LoopPay CardCase was just released, replacing the older version known as ChargeCase, and it just might be enough to reel consumers in.
Earlier this year, The Verge reviewed ChargeCase, and things didn’t go too well. Cashiers had no idea how the device worked, and the design was “bulky and ugly.”
Now, with their new product, it seems like LoopPay may have a chance to make it in today’s mobile payment market.
CardCase is a smartphone case, and the wireless technology allowing consumers to make payments without swiping a card is embedded within a removable piece.
It’s shiny, taking away the ugly factor ChargeCase had, and it’s priced at just $50 – similar to other phone cases. It does make Android and iPhone devices thicker, but it’s nothing compared to before.
The new product goes further, trying to replace the wallet by adding some room in the back to store additional cards needed and some cash.
It’s easy to set up, requiring users to “download the app, pair the device with your phone via Bluetooth, use the included card reader to scan your cards,” and immediately after, you’re good to go.
More importantly is that LoopPay’s CardCase makes paying at the register a lot easier. There is a button on the back of the card, and once it’s pressed, users simply hold the phone next to where an old-fashioned card is swiped to make the payment.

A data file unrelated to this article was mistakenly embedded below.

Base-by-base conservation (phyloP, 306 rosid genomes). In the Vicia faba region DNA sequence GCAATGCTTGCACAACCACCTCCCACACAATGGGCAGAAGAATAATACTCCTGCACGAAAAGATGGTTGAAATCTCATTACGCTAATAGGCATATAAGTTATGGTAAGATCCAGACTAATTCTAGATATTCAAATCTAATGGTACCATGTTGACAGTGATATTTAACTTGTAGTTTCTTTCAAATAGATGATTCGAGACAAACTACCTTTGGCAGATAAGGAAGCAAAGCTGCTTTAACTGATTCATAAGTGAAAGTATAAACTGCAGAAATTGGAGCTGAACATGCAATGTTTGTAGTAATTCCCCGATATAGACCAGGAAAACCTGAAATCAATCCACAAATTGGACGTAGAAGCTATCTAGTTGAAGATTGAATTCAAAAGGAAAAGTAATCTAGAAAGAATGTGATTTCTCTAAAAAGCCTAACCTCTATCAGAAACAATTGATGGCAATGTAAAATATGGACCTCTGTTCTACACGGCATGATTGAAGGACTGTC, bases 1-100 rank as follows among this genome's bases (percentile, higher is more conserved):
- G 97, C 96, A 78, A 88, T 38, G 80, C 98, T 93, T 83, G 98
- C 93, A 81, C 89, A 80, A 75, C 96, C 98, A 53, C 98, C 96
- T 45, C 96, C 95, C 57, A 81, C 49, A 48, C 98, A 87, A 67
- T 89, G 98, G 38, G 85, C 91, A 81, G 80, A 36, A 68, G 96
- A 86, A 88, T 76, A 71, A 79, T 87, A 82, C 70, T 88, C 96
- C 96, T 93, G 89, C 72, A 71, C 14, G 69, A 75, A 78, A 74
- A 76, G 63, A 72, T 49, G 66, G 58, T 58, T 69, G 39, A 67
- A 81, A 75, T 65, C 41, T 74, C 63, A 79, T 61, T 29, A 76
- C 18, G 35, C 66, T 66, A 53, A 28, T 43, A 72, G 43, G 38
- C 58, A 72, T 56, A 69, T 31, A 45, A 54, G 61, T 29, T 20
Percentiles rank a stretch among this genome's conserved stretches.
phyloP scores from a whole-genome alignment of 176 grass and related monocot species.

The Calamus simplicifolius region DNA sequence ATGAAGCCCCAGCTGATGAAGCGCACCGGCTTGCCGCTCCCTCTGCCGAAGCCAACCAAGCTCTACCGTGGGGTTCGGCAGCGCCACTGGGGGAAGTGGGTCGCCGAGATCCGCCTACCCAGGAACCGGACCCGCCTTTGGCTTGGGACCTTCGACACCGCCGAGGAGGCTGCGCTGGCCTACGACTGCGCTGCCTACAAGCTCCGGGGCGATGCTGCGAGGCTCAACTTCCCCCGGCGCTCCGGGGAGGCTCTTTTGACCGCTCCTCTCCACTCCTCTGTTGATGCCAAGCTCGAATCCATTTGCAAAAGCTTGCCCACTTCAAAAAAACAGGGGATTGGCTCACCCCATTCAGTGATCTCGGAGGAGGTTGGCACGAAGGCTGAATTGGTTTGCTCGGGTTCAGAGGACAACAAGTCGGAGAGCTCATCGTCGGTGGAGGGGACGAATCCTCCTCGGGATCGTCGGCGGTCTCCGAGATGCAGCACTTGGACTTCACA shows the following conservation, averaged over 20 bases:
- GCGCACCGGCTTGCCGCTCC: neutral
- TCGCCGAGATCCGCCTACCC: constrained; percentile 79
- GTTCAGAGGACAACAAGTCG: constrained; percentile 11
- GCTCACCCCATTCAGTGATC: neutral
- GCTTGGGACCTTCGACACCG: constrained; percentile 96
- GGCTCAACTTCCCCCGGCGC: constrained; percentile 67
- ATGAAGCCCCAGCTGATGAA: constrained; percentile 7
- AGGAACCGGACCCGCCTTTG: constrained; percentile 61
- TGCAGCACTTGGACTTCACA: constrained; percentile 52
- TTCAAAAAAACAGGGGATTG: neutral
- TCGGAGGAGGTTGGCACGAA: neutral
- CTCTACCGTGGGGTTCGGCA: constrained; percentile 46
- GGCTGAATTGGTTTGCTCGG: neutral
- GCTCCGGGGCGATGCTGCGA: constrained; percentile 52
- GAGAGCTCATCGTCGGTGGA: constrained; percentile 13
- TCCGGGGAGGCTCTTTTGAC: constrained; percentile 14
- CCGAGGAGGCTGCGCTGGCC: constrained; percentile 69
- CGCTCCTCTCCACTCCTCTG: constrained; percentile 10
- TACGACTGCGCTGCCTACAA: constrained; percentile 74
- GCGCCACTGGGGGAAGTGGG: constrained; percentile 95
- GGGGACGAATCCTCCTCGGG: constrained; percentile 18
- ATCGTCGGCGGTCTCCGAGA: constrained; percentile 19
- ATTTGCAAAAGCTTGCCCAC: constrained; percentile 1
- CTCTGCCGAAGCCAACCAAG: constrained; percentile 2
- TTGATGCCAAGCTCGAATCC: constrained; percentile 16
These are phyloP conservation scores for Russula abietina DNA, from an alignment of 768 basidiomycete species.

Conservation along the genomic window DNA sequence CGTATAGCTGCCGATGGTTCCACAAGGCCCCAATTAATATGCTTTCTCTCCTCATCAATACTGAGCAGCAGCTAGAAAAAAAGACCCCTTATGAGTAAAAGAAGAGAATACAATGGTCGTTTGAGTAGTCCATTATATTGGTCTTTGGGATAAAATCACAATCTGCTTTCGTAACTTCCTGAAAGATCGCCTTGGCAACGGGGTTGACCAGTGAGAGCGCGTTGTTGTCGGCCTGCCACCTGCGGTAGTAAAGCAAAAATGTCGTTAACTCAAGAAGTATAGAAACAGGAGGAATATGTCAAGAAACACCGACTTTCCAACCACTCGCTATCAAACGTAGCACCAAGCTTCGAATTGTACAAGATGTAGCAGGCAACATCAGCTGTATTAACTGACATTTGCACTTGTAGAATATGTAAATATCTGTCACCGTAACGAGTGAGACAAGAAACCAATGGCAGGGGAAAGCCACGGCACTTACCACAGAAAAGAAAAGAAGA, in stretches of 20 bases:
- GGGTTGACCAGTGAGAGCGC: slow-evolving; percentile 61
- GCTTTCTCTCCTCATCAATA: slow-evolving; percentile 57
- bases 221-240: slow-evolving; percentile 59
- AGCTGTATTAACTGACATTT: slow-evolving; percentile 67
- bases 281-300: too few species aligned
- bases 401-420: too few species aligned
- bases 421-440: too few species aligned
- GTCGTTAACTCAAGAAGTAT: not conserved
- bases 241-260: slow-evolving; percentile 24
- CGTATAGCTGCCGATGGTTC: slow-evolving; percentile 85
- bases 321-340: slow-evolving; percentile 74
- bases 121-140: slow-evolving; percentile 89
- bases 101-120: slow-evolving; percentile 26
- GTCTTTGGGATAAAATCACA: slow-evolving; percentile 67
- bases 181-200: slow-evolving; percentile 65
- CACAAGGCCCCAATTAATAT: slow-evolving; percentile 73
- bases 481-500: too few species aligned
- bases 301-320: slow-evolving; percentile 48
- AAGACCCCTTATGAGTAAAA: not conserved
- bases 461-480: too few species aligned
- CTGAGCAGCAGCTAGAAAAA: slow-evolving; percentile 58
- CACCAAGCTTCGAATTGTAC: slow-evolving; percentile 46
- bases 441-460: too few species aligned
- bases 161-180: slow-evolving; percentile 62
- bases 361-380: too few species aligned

Sam Sheffer from The Verge had the opportunity to review the product today, and like last time, several cashiers were confused. But it was manageable.
The updated product works better than before, and because it allows users to make mobile payments at any store that normally requires plastic cards to be swiped, it could be commonly used within the next year.
Samsung is supposedly in the talks with LoopPay about using this technology in their future phones, which would give them a huge competitive advantage over Apple Pay and Google Wallet that only works with retailers who have installed NFC software.
Samsung could very well sweep up a majority of consumers who prefer mobile payments, and with the recent hacks that compromised millions of credit cards at large retailers like Target and Staples, it’s possible more consumers will prefer mobile payments.
The main problem with LoopPay CardCase is that while the case is quite attractive, it still bulks up the smartphone. Today, things are getting smaller and thinner, so while this new product is better than ChargeCase, it still regresses a bit. It’s unlikely that Samsung will add girth to their products just to contain CardCase, so it’ll be interesting to see what alternatives the two can make – if the companies goes through with the rumored partnership.